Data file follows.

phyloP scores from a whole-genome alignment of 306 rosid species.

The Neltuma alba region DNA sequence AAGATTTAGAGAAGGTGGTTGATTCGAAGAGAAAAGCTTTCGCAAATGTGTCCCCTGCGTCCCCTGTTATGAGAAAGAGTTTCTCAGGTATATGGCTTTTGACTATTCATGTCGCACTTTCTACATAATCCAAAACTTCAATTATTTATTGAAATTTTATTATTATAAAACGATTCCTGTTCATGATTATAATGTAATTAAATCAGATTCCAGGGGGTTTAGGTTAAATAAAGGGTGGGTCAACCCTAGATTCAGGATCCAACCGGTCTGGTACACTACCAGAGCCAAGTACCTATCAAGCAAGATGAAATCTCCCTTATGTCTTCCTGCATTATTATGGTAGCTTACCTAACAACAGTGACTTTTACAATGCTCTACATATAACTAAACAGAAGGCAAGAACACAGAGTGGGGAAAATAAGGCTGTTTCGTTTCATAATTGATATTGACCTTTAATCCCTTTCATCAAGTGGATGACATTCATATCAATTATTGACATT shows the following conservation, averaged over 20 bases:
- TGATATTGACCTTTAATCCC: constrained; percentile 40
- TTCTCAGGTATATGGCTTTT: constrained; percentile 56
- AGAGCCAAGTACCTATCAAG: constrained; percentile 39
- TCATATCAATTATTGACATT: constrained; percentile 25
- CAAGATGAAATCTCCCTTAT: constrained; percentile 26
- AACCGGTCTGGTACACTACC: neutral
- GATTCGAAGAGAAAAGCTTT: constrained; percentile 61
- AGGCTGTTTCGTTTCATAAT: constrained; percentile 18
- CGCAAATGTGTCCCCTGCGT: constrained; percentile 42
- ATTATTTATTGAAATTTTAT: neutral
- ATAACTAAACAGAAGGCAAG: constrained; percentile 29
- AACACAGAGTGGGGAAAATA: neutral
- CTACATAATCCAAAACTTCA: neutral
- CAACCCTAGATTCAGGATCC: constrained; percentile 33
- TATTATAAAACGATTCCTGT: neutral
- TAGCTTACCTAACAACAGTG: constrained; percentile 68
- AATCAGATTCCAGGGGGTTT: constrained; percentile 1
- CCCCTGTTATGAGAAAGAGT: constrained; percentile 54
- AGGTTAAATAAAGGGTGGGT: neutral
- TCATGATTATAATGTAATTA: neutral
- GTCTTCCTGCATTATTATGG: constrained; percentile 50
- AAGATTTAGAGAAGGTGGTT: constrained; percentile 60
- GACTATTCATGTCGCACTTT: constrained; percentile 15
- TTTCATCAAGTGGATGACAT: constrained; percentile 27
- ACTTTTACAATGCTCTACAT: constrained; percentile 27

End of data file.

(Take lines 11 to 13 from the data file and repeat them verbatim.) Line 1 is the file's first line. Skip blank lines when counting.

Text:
- CGCAAATGTGTCCCCTGCGT: constrained; percentile 42
- ATTATTTATTGAAATTTTAT: neutral
- ATAACTAAACAGAAGGCAAG: constrained; percentile 29